4. Paper and a piece of string or a rubber band
  5. Wire mesh (to protect from rats and other animals)
  6. Plastic sheet (to protect the culture from rain)


  1. Freshly cooked rice was placed inside bamboos cut lengthwise.
  2. The bamboo was covered with paper, sealed with a string on each end
  3. Wire mesh was secured around the bamboo
  4. Three bamboo cultures were prepared. Each bamboo was burried 2-3 inches deep in the soil where lots of dry/decomposing leaves are found (underbamboos, under a tree, in the forest).
  5. The bamboos were covered with dried leaves and plastic sheets were placed on top to protect from rain.
  6. The bamboos were left for 3 days.
  7. The bamboos were collected and white molds in predominance were observed on the surface, this is the IMO 1. If white mold is sparse, burry it back in its place and wait for another 2 days.
  8. IMO2 was prepared by mixing 1 part IMO1 to 1 part molasses in a clay jar.
  9. Stir the mixture throughly. Sugar slows down microbial activity and food for the microorganisms.
  10. The jar was covered with paper and sealed with a string or rubber band. Leave atleast 2/3 of air space in the jar.
  11. The mixture was left to ferment for 7 days in a cool and dry place, away from direct sunlight
  12. After 7 days, the mixture was diluted with water (1 part IMO2 : 3 parts water) and stirred well. The liquid was drained.


  1. Cover the clay jar with paper, sealed with a string or rubber band
  2. The IMO2 prepared can be stored for 1 year in a cool and dry place


  1. Mix IMO2 and water at a ratio of 1:500, use with a watering can or with a sprayer.

A more professional post, with lots of good information on this and other similar procedures can be found here. Following an online conversation with the author of the post, when extracting liquid calcium, I have tried using kombucha instead of vinegar, as a homemade and cheaper alternative, with good results.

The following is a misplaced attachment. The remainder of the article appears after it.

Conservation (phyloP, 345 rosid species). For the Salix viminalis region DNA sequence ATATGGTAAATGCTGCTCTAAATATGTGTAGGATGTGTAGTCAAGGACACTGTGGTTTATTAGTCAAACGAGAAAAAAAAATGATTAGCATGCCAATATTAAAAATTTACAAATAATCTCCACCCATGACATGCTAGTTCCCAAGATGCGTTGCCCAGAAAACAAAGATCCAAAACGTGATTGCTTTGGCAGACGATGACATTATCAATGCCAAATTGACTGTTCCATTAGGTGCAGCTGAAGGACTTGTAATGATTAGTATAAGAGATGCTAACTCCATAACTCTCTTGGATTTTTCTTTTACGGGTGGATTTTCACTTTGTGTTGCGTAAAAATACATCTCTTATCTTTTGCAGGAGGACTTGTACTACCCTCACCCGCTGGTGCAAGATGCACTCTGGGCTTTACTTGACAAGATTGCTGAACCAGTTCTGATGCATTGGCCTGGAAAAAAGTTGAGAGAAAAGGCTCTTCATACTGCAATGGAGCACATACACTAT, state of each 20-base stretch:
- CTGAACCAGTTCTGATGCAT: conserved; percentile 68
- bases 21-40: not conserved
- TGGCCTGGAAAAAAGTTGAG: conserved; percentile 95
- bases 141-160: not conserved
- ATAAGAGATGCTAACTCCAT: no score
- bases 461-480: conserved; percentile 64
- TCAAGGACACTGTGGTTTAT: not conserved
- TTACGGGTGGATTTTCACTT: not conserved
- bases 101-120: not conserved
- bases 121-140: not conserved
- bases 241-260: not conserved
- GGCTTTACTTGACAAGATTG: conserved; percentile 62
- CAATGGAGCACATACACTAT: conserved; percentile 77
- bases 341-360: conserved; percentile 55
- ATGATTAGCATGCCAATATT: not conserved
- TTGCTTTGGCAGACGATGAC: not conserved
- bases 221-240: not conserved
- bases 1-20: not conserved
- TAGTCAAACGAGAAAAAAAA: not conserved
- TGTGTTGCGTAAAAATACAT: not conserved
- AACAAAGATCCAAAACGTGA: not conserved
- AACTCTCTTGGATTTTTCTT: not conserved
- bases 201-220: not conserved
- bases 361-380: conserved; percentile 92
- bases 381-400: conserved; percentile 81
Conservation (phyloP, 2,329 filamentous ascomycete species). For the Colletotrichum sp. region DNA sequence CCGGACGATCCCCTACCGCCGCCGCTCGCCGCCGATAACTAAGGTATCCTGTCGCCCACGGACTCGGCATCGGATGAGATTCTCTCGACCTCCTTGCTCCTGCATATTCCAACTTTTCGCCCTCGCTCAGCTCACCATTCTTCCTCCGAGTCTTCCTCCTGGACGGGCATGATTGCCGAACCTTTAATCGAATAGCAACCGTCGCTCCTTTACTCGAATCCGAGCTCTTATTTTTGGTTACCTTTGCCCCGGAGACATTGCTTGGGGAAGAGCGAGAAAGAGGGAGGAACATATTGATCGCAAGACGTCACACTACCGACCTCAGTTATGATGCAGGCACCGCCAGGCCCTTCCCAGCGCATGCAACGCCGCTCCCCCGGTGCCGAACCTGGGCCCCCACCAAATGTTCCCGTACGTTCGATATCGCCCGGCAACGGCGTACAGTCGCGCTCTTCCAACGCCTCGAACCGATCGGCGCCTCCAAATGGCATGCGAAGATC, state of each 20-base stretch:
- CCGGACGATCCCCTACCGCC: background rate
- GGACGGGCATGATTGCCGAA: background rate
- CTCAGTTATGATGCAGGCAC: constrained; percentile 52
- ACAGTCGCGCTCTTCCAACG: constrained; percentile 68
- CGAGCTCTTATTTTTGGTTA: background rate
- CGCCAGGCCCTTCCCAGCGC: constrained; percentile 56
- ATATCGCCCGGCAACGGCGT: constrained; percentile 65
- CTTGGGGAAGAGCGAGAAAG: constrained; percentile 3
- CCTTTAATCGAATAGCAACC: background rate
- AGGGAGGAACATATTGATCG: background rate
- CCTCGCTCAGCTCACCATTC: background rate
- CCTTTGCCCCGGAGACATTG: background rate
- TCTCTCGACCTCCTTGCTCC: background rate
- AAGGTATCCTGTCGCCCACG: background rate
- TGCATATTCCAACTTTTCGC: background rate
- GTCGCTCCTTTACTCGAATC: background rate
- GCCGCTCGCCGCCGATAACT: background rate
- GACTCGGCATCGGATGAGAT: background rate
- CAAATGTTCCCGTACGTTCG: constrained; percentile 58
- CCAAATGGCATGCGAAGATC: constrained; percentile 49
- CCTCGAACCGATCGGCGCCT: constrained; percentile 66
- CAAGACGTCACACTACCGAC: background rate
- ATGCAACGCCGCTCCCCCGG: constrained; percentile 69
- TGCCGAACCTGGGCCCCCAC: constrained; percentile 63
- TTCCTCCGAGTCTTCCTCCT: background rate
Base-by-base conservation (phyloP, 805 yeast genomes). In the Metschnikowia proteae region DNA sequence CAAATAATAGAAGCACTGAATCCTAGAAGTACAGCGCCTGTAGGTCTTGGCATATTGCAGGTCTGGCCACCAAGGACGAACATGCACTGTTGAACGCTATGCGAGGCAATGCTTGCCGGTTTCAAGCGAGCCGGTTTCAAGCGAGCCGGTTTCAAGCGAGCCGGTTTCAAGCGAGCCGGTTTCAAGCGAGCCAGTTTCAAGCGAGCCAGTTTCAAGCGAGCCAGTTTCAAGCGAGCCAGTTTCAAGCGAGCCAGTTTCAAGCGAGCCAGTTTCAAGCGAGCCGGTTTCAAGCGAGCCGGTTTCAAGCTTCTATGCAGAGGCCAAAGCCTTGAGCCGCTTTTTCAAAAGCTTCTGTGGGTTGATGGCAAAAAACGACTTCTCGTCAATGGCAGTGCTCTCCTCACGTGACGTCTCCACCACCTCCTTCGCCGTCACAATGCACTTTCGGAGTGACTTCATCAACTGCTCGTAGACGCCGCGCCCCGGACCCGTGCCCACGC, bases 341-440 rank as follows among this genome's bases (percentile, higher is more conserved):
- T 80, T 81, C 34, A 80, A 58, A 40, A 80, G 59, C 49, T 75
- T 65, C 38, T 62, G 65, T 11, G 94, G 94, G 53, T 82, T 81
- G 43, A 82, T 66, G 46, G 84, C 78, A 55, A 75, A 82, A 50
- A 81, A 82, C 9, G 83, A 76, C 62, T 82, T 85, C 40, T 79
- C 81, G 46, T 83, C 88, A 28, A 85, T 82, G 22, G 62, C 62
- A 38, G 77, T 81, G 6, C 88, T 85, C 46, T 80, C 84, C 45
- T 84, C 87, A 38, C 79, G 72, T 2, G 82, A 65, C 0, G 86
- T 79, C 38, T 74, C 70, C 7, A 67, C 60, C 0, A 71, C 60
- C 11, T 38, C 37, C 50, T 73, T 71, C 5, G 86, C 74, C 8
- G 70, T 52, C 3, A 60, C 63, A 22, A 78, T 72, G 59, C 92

Lebanese style mulberry syrup

Preserving food is a skill just as important as growing the stuff in the first place, as with everything else here, this is a new area for us. Experimenting and tasting different recipes is an activity that is best performed with people around to help and share knowledge. Different seasons bring different harvests and therefore different products. In our situation it is important to add value to whatever we grow in the garden, whenever possible, and find an outlet for our products where we can connect directly with the end consumer, thereby keeping the quality high and the price reasonable. We have the opportunity of testing new products and recipes thanks also to our farm stay guests and volunteers, we always try to improve the quality of everything we grow and make here.

Mulberry syrup, or for a more exotic sound, Sharab El Toot, is one way of dealing with excess mulberries, a problem which will only get worse in the years to come! Here we used three kilos of ripe mulberries, harvested easily over three days, the trees are full of berries now and will be producing probably for another two weeks or more.

The recipe comes from here. A variation in the recipe using honey instead of sugar can be found here, will try this next time.

At the first attempt it took about two full hours’ work to produce four bottles of syrup, so some labour saving strategy is definitely in order, but it’s very hot now and I have not much else that I want to be doing in the afternoons, it’s a nice job to do in the shade, under a slowly turning fan.

This syrup is really excellent, diluted in water and ice with a few mint leaves and a squeeze of lime. After testing the fruits of today’s labours, imagining myself on a sunny terrace in Beirut looking at the Mediterranean sea, it was time to get back out in the garden where, in a quick twenty minutes, we harvested a further kilo of ripe berries, now I just need to go and find some more old bottles from somewhere and do it all over again in a couple of days.



First steps on the path towards self reliance

A popular quote by Bill Mollison, one of the originators of the concept of Permaculture, talks about making the switch from consumption to production. This is of course viewed from a “developed world” point of view, in the developing world most people already produce more than they consume (although it’s gradually changing here as well), 70% of the world’s food is produced on farms smaller than 5 acres, often by women. Even in the West, the switch from production to consumption is a relatively recent event, at least for the majority of people.